Novel non-targeted LC-HRMS approaches in veterinary drug residue analysis and environmental analysis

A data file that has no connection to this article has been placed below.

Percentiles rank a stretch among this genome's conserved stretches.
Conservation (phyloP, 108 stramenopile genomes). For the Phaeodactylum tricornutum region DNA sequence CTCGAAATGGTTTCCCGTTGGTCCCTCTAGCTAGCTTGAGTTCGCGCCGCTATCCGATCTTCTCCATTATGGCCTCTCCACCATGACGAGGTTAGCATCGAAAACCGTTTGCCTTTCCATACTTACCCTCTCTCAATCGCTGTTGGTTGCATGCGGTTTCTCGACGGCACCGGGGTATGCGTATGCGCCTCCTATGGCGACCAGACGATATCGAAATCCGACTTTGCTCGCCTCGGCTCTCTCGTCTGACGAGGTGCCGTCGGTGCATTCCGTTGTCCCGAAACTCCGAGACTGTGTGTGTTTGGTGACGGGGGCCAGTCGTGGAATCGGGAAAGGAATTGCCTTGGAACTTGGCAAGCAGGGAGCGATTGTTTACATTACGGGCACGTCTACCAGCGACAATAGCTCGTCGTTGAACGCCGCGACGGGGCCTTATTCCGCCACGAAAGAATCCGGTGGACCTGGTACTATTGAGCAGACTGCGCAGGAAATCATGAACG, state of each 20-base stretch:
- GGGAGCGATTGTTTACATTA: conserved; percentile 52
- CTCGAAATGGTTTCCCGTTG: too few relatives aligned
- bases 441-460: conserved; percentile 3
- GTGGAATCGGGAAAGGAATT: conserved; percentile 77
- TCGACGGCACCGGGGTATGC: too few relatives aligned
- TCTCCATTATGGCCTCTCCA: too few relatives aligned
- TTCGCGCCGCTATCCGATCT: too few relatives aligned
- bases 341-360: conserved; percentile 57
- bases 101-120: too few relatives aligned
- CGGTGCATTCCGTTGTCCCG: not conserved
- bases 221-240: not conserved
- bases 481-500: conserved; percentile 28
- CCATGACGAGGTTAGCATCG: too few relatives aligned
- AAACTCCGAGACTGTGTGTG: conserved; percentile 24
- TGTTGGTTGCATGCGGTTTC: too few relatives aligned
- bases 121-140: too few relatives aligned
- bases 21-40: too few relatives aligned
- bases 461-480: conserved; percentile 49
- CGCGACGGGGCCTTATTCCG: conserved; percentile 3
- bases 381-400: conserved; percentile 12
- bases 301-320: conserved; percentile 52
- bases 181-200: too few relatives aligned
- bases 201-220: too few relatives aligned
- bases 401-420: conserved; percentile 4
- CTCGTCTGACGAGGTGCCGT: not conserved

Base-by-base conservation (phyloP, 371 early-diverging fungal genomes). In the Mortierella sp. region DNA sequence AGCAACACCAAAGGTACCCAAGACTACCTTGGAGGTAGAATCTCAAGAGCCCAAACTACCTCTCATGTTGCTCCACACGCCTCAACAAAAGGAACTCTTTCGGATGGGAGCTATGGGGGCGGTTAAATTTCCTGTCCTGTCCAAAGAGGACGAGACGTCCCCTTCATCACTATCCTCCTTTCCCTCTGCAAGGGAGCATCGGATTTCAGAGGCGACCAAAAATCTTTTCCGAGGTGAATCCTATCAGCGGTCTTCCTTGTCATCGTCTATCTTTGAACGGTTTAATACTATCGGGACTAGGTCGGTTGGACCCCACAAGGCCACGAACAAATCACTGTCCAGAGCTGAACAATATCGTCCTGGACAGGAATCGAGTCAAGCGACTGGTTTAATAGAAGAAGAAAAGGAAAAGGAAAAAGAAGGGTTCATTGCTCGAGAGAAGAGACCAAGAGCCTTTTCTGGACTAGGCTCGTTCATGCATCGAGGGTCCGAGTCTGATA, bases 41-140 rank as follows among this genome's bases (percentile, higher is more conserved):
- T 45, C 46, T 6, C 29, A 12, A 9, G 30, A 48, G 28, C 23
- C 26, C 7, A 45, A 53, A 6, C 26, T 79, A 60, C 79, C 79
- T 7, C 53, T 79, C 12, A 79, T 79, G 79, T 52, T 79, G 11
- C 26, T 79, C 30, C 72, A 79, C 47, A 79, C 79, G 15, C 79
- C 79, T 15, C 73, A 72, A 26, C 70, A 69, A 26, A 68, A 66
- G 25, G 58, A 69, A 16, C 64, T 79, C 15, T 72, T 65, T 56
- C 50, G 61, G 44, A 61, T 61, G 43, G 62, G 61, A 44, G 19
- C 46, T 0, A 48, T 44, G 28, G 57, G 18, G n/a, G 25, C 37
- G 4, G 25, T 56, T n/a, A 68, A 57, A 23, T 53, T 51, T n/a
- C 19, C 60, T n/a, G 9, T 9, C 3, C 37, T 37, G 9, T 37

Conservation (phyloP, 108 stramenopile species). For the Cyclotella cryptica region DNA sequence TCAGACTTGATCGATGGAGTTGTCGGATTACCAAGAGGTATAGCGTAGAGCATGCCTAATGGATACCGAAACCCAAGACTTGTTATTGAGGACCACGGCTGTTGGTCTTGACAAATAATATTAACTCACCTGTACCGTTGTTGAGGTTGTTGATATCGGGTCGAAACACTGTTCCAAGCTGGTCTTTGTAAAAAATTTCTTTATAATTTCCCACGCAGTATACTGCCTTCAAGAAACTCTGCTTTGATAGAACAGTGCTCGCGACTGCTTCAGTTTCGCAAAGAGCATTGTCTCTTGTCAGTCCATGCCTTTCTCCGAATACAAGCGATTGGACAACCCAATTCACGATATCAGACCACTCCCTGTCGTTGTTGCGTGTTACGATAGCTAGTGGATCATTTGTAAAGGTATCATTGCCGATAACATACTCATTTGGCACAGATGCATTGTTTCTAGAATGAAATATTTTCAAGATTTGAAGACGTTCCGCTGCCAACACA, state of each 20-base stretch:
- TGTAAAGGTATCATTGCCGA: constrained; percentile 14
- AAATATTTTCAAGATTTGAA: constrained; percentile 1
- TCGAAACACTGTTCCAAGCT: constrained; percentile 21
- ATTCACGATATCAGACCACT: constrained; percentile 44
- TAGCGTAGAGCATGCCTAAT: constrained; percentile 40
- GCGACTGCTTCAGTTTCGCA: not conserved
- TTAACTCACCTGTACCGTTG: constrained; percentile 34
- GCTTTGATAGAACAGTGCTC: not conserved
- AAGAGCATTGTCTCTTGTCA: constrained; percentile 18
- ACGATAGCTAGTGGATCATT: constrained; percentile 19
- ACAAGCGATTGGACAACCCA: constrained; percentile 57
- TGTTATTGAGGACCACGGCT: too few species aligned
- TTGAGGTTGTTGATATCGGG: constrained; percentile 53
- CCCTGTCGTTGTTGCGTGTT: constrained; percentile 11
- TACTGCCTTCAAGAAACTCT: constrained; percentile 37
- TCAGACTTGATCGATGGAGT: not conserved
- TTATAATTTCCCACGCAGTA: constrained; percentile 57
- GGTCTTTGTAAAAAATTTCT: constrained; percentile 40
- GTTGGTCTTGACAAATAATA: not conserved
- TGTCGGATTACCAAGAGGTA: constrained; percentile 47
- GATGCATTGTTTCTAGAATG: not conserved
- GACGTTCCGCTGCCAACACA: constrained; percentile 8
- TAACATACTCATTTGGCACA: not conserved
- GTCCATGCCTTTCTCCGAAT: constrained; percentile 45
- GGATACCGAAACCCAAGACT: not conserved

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Liquid chromatography coupled with high resolution mass spectrometry (LC-HRMS) enables the implementation of non-targeted screening analysis and complements standard triple−quadrupole mass spectrometry in veterinary drug residue control as well as in environmental analysis. In this thesis, a workflow for processing and evaluation of non-targeted LC-HRMS metabolomics data was established and applied in two different projects. The aim of the first practical application was to gain further information about the origin of antibiotic residues in non-compliant samples taken within the frame of official veterinary drug residue control. The feasibility of a non-targeted metabolomics approach based on LC-HRMS data (LC-Q-Orbitrap and LC-Q-TOF) to distinguish between porcine muscle tissue from infected animals and from healthy animals was demonstrated. The differences arise from various compounds associated with metabolic changes in infected animals. Two new biomarker candidates have been identified: tripeptide prolylphenylalanylglycine and a lysophosphatidylcholine derivative. A bivariate data analysis procedure was performed to evaluate whether the presence of antibiotic residues points to a therapeutic application or may be the result of a contamination during sampling and/or analysis. In the second practical application, the environmental release of altrenogest (ALT), a synthetic progestogen which is used in modern pig production for estrus synchronization, was investigated. For certain geographical areas it cannot be excluded that the zootechnical use of ALT in gilts may present a risk for fish and other aquatic organisms, since manure of ALT-treated gilts may be used as fertilizer for agricultural soils. A pilot study was conducted in which spot urine samples from ALT-treated and non-medicated gilts were collected and analyzed using targeted and non-targeted LC-HRMS. The targeted investigation showed that glucuronide conjugates of ALT and its photo-isomerization product are main urinary metabolites of ALT in gilts. The concentration of ALT glucuronides is comparable to worst case calculations used for laboratory scale sorption studies. These results underline the need to perform field studies to determine the environmental input of ALT considering regional hotspots, i.e., pig breeding facilities. The chemometric analysis of the non-targeted data revealed a clear difference between ALT-treated gilts and control animals. Furthermore, a hydroxylated ALT glucuronide was identified at substance class level. Additional biomarker annotation and pathway mapping revealed changes in the metabolism of ALT-treated animals, which can be explained by ALT’s hormonal action. Taken together, the results of this thesis illustrate the exceptional potential of non-targeted LC-HRMS analyses and metabolomics workflows.




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